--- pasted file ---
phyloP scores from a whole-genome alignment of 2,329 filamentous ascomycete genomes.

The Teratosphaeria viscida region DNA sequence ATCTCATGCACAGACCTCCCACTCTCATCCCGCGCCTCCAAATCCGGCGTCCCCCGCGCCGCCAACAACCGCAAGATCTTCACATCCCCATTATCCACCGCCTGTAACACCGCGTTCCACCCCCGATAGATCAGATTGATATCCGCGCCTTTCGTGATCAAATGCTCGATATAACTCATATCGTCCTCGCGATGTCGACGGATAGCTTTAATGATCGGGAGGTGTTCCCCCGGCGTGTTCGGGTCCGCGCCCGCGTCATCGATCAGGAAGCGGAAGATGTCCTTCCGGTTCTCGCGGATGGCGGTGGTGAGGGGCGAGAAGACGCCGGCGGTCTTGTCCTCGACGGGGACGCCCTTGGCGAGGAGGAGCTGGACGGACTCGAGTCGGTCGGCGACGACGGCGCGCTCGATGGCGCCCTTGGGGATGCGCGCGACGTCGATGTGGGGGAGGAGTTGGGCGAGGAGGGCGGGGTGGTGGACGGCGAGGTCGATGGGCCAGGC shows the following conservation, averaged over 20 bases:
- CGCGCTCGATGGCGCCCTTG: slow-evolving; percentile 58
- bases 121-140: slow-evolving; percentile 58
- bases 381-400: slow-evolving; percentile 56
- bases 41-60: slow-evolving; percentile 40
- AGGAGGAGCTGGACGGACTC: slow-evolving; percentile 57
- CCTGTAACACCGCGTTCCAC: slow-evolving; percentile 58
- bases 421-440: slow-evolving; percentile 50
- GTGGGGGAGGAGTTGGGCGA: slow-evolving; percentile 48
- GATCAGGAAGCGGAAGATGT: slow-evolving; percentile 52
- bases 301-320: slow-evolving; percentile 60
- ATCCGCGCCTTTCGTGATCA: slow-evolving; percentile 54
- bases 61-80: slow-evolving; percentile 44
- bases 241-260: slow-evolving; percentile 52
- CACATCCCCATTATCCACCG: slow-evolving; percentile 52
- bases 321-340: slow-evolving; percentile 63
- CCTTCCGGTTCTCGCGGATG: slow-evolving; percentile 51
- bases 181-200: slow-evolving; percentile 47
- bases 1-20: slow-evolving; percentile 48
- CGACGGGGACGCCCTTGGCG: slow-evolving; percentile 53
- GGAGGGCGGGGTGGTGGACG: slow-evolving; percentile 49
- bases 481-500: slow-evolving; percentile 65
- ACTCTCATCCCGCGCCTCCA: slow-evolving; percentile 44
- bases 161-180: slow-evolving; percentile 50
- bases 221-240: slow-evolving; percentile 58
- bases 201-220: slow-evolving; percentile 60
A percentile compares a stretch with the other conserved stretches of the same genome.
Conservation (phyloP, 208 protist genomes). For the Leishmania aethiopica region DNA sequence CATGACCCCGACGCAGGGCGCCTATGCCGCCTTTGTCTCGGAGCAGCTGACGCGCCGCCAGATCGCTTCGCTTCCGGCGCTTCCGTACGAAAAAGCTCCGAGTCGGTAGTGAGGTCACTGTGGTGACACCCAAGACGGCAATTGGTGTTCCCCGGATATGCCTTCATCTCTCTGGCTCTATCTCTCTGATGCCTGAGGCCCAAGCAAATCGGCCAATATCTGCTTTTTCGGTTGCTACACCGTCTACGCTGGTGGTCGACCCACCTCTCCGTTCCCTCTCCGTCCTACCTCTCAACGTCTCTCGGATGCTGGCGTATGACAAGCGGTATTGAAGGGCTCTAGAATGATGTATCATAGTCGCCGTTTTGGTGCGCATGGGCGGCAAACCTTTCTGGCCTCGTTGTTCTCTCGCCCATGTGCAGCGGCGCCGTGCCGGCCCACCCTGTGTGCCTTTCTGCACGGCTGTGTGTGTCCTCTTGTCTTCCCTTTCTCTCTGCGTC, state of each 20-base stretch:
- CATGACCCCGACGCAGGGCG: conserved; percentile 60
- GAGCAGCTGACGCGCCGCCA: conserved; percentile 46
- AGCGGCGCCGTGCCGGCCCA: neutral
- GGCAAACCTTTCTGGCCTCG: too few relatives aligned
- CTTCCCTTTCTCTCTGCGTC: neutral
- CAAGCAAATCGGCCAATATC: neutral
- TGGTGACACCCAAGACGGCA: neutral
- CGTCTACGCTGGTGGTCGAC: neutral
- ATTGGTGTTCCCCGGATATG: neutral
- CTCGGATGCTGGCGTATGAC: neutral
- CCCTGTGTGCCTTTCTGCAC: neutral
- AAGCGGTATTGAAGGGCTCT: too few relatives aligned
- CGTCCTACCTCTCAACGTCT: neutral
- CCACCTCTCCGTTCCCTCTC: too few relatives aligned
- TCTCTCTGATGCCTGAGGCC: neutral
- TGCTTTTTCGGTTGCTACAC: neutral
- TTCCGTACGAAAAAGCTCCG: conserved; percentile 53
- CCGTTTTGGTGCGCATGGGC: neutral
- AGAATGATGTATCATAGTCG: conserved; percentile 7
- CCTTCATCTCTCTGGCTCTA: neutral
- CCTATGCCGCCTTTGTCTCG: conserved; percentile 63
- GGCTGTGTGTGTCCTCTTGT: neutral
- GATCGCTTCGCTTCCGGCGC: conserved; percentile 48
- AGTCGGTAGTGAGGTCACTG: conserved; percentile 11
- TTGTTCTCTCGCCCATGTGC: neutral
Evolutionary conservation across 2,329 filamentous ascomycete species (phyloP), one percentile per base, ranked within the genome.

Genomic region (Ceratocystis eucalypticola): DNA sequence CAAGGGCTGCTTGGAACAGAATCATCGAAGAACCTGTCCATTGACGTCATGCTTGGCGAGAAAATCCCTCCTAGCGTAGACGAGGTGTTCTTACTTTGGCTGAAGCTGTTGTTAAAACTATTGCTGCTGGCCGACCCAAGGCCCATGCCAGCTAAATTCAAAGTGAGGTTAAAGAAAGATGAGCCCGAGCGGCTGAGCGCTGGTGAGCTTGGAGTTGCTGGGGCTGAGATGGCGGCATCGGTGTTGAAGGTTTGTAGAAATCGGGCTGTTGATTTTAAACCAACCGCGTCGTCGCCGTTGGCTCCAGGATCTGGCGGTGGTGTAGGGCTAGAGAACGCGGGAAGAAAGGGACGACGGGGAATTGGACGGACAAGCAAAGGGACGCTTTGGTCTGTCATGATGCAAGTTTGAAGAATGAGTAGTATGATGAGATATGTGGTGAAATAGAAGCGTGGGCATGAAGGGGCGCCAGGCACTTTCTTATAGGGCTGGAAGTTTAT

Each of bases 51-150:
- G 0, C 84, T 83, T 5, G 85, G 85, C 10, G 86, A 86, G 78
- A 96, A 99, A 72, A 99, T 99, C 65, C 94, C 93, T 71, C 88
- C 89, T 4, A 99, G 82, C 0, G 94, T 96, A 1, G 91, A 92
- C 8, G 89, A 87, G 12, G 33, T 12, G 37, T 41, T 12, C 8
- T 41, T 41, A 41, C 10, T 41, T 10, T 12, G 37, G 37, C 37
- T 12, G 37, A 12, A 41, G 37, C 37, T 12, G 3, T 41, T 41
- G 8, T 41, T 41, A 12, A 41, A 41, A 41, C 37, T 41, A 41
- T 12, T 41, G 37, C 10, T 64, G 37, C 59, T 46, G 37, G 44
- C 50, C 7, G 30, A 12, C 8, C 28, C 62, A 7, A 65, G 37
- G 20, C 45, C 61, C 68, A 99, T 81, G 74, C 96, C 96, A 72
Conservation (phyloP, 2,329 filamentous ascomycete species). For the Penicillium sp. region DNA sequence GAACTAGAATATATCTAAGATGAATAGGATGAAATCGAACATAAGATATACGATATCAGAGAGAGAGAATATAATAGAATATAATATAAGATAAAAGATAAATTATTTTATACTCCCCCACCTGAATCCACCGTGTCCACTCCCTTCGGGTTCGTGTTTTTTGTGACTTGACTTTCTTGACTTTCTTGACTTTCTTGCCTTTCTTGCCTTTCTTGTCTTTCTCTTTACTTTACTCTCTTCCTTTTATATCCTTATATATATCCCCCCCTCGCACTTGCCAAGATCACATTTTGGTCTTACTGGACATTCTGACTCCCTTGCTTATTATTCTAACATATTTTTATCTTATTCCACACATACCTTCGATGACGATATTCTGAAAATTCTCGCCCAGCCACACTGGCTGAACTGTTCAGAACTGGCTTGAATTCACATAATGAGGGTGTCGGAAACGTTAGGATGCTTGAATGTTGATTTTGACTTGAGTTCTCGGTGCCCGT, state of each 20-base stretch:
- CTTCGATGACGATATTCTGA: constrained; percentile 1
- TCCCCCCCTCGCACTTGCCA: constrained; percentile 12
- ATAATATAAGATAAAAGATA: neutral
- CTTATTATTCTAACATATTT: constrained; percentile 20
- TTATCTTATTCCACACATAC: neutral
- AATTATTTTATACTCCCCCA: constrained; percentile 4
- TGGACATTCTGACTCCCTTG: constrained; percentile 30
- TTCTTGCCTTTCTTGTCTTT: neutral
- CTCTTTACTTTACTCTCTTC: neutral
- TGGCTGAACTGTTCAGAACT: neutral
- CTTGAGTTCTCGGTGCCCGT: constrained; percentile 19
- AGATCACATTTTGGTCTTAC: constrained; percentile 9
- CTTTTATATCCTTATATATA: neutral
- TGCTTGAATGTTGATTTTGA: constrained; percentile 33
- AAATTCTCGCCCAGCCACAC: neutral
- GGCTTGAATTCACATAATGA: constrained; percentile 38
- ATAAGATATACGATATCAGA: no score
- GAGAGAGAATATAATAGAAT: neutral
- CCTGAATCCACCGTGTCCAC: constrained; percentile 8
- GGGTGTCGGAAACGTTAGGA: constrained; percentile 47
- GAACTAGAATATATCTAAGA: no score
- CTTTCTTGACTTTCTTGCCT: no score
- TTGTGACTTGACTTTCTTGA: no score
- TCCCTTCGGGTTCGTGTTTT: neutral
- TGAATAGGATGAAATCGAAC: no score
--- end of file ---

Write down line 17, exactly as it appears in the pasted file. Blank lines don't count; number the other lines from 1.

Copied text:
- bases 321-340: slow-evolving; percentile 63